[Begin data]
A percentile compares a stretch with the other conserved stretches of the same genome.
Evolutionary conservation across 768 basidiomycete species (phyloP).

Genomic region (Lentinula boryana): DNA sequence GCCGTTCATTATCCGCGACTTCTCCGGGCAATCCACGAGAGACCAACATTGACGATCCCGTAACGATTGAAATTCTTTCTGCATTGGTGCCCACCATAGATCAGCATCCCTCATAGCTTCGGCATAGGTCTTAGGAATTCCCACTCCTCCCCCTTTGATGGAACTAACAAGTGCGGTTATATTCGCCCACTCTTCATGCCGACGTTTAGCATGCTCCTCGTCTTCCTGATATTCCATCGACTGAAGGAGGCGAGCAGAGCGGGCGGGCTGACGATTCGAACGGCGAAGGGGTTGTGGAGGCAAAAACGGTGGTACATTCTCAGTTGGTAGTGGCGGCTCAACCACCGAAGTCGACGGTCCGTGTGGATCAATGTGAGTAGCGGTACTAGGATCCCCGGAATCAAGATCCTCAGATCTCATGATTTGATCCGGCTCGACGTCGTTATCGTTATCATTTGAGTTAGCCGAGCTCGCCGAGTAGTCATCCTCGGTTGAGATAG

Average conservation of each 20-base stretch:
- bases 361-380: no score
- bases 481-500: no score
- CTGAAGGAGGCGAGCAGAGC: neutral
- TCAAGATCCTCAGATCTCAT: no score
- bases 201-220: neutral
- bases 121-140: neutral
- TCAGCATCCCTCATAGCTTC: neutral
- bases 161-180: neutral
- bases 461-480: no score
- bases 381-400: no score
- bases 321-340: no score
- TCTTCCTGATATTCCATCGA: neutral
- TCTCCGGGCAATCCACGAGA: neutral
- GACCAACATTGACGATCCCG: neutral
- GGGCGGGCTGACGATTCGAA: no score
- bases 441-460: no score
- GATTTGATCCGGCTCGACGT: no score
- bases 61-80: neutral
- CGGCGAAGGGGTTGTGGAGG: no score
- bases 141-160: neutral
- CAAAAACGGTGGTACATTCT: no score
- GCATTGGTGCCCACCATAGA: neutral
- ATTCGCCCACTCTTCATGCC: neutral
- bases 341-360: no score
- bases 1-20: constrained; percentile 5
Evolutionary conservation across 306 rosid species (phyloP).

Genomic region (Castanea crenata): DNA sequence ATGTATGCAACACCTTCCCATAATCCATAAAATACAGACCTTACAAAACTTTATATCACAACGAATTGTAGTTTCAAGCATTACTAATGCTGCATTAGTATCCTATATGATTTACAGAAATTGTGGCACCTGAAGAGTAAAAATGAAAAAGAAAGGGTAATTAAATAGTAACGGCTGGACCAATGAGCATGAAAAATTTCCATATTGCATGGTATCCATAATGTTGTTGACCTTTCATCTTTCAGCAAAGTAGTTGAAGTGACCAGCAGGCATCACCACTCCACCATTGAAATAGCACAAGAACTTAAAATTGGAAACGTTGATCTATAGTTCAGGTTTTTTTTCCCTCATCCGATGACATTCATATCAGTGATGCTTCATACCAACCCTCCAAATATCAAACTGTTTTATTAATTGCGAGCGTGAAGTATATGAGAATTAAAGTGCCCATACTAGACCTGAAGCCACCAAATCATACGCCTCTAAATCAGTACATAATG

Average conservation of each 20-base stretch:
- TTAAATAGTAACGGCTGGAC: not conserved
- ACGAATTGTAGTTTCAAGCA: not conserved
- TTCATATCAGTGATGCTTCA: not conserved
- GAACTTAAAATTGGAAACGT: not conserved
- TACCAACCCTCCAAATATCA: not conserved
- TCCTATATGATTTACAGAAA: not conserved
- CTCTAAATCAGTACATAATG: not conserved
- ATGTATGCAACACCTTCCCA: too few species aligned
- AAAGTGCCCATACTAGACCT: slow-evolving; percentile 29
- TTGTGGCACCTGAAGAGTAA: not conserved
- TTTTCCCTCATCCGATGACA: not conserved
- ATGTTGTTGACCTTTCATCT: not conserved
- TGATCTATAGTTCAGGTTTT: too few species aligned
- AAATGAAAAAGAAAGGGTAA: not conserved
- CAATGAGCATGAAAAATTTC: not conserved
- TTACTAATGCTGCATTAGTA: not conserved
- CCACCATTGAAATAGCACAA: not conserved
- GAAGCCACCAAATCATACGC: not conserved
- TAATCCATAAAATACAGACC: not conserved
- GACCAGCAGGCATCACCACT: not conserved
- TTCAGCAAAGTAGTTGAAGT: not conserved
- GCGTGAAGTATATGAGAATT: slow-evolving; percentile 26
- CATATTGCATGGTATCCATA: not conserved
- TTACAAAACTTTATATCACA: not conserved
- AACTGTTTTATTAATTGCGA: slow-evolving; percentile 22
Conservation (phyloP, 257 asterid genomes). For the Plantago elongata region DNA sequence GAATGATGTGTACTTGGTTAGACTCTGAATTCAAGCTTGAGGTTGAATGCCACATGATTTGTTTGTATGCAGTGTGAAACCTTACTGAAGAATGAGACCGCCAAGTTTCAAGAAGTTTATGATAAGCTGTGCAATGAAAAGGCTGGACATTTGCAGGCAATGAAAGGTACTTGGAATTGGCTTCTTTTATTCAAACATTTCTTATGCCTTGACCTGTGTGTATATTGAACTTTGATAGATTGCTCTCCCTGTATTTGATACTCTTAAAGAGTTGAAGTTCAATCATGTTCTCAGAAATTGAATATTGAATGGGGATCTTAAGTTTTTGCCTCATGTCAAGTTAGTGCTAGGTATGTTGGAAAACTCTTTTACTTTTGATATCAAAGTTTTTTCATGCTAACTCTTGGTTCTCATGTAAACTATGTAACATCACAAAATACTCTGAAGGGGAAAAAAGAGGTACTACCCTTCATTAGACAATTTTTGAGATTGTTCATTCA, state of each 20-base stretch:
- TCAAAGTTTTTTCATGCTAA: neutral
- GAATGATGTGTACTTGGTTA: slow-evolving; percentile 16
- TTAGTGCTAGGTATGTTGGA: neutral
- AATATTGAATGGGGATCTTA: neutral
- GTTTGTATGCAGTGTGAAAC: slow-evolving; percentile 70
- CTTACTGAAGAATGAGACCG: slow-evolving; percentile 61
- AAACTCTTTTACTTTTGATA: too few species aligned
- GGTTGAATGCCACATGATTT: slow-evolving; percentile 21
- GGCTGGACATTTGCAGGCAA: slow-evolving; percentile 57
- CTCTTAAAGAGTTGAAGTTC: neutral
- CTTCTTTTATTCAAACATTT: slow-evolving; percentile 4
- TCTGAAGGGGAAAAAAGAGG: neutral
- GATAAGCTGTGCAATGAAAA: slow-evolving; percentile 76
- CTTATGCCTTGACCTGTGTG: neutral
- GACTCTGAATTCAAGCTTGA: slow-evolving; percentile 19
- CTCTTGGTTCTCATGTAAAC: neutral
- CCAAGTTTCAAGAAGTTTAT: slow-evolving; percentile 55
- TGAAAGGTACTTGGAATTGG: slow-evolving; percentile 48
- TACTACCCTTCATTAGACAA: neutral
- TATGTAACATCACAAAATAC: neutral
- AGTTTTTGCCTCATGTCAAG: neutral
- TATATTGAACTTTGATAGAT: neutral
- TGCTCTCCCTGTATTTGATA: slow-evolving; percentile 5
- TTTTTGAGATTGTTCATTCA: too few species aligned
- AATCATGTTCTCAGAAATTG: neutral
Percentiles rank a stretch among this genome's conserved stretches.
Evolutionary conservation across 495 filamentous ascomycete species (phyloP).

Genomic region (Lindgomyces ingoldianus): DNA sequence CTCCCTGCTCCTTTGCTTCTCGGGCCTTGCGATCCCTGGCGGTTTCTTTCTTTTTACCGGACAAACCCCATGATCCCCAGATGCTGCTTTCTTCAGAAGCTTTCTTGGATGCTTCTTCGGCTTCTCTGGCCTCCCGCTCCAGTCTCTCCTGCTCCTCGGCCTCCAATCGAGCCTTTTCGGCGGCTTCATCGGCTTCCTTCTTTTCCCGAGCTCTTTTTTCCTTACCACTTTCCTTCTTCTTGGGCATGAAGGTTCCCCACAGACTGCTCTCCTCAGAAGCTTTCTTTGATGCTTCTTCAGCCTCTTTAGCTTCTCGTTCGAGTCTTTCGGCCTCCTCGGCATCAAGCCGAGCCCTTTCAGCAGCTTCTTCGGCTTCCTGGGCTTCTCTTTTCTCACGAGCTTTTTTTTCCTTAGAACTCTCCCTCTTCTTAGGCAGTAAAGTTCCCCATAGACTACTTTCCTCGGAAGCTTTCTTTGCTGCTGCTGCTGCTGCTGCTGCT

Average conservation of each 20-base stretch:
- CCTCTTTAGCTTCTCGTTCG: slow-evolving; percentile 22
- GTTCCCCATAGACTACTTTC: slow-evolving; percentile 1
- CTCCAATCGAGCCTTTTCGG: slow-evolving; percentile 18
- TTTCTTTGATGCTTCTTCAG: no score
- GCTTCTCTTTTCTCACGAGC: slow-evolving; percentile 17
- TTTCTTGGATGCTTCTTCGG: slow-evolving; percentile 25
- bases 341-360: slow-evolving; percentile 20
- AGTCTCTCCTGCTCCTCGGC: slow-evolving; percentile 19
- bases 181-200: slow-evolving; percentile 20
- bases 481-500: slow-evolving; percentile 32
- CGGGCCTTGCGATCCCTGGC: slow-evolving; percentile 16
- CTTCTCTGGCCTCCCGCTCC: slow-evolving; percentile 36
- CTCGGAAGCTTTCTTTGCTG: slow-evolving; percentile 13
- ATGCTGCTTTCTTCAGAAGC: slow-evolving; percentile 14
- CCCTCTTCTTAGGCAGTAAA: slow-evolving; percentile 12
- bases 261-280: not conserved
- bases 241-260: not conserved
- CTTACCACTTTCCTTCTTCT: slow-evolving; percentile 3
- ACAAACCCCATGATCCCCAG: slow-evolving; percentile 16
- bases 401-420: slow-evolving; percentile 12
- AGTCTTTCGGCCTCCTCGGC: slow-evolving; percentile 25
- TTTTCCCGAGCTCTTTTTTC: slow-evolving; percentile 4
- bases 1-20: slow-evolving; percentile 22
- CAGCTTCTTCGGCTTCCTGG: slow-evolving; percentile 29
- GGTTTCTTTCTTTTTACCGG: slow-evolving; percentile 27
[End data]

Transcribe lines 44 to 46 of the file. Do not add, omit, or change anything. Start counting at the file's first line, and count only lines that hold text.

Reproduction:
- ATGTTGTTGACCTTTCATCT: not conserved
- TGATCTATAGTTCAGGTTTT: too few species aligned
- AAATGAAAAAGAAAGGGTAA: not conserved